Tag: bill burr

A Comedy History Lesson – Joey Gaynor – The Comedy Store Memories

A Comedy History Lesson – Joey Gaynor – The Comedy Store Memories
The iconic Joey Gaynor joins me to share some of the history of stand up comedy, The famed Comedy Store, and the current state of the artform.

Joey Gaynor is a stand up comedian and actor from the great state of New Jersey, who began his stand up career in the mid ’70s and t he was doing television shows like ABC’s FRIDAYS the west coast answer to Saturday Night Live. It was there he cemented his friendship with one of his mentors, Andy Kaufman.
In 1983 Richard Pryor took joey under his wing having him as his opening act for countless sold out shows in Hollywood where Joey says, “I got the best damn tutoring you could ever have, Every night after the shows he would sit down with me and talk to me about what I was doing, and more importantly WHY and how I should try this or that. I feel so Blessed to have had a relationship like that with my idol.”
Over the years Joey has worked in film and television with the likes of Leslie Neilson, Paul Sorvino, Thora Birch and the late great Jonathan Winters. Joey also co-starred in what is now a cult classic “COMEDY’S DIRTIEST DOZEN” with , Tim Allen and the late great Bill Hicks.
He also was one of Robert Townsend’s “ORIGINAL PARTNERS IN CRIME” for HBO and guest starred on “HOUSE”, “E.R.” and in the movie “THE FIVE HEARTBEATS”. Joey was also one of the driving forces behind Troma Films Cult CLassic “FEROCIOUS FEMALE FREEDOM FIGHTERS” which Blockbuster rated five stars and called it “Even funnier than “What’s up Tiger Lily”. After a much needed hiatus, Joey is back and rocking audiences once again.

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How The Internet Ruined Stand Up Comedy

I’ll admit the the headline “How The Internet Ruined Stand Up Comedy” was meant to be provocative and help grab some traffic. Of course nothing can “ruin” stand up comedy, not even COVID-19. The Internet definitely hurst stand up comedy in a big way and I’ll explain how and why.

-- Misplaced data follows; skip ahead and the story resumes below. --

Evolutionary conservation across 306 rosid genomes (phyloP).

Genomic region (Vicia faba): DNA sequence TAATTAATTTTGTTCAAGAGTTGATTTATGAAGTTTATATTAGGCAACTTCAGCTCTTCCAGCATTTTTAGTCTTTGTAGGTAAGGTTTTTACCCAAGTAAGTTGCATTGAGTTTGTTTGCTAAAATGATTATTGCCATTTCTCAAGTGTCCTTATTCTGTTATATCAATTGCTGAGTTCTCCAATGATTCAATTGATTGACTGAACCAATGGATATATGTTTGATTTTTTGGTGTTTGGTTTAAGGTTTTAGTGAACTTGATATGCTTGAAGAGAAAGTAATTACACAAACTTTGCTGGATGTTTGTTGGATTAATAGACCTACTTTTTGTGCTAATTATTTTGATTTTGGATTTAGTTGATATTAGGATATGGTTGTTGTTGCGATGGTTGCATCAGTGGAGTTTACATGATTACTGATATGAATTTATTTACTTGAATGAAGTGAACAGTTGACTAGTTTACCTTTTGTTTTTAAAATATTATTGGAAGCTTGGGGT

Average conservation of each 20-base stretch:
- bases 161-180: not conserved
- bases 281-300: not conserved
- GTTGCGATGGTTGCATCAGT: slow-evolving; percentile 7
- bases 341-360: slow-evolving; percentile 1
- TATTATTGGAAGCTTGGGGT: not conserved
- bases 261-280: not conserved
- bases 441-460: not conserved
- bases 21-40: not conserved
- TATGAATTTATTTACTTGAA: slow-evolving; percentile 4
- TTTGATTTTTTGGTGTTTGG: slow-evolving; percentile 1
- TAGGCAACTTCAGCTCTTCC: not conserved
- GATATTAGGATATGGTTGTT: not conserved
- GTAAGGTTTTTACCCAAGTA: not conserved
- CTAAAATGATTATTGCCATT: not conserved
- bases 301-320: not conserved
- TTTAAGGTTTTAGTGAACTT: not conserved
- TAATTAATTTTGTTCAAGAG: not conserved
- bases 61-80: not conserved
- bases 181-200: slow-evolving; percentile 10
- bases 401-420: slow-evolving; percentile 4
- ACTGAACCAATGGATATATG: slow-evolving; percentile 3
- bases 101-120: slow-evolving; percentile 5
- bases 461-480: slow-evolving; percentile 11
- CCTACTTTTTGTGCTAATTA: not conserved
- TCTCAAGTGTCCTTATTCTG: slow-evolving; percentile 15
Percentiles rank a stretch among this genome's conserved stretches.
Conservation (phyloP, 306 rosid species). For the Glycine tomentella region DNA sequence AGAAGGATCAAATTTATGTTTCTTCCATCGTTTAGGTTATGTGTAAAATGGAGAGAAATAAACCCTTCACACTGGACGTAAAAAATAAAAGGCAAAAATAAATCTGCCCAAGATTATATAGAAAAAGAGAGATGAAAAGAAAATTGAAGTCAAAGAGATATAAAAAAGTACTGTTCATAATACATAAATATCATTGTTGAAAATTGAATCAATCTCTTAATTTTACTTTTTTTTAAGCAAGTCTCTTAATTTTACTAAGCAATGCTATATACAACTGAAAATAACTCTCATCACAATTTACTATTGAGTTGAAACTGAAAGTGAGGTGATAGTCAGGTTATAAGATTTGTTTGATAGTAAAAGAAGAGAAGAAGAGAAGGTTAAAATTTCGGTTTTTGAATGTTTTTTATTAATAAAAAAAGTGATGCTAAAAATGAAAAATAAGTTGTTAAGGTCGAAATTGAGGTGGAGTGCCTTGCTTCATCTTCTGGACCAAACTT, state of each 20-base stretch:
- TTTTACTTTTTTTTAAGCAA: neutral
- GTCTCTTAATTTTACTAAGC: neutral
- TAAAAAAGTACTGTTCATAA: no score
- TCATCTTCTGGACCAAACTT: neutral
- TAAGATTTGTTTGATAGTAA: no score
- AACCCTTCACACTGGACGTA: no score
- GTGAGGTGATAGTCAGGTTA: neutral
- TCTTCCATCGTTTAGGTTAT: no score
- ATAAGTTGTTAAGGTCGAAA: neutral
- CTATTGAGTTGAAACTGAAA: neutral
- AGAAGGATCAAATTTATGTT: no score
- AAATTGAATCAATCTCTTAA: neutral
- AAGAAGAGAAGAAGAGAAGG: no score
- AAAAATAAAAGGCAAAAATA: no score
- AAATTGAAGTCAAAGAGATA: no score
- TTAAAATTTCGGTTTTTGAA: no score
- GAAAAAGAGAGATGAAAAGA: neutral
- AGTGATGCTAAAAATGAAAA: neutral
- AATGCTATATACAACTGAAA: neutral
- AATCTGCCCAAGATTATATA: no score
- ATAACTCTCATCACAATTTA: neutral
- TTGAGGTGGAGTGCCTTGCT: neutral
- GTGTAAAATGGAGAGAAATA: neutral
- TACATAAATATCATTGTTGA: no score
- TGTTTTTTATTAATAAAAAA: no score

When I was a kid I attended a magic clinic given by the sleight of hand artist, Al Baker. He defined for me the difference between a profession and an amateur. A professional, he said, performs well tested and refined material for a new audience, while an amateur constantly needs to perform new material for the same audience.While not an absolute, there is a mountain of truth in that view.

I have been a connoisseur of comedy and, in particular, stand up, since I was a very young child. My parents had more comedy records than music and I would listen to them endlessly, and remember and recite all the acts from Mort Sual, Bill Cosby, Flip Wilson, Redd Foxx, Pat Cooper and countless others. As I got older, I became fans of Carlin, Pryor, Dick Gregory, Lenny Bruce, Woody Allen, Steve Martin, Rodney Dangerfield, Buddy Hackett and dozens of others. I learned all the routines. They were called routines on purpose. They repeated them routinely. I learned to take note of improvements and refinements in both content and delivery over a prolonged lifespan of an “act”.

The best comedian recognize the need for material to evolve. A different word or and extra second pause in delivery , a slight gesture or facial expression can make the difference between a good bit and a great and memorable bit. To facilitate that, comedians need to work a routine, experiment and sometimes find out by what Bob Ross would call a “happy accident”. Routines were important.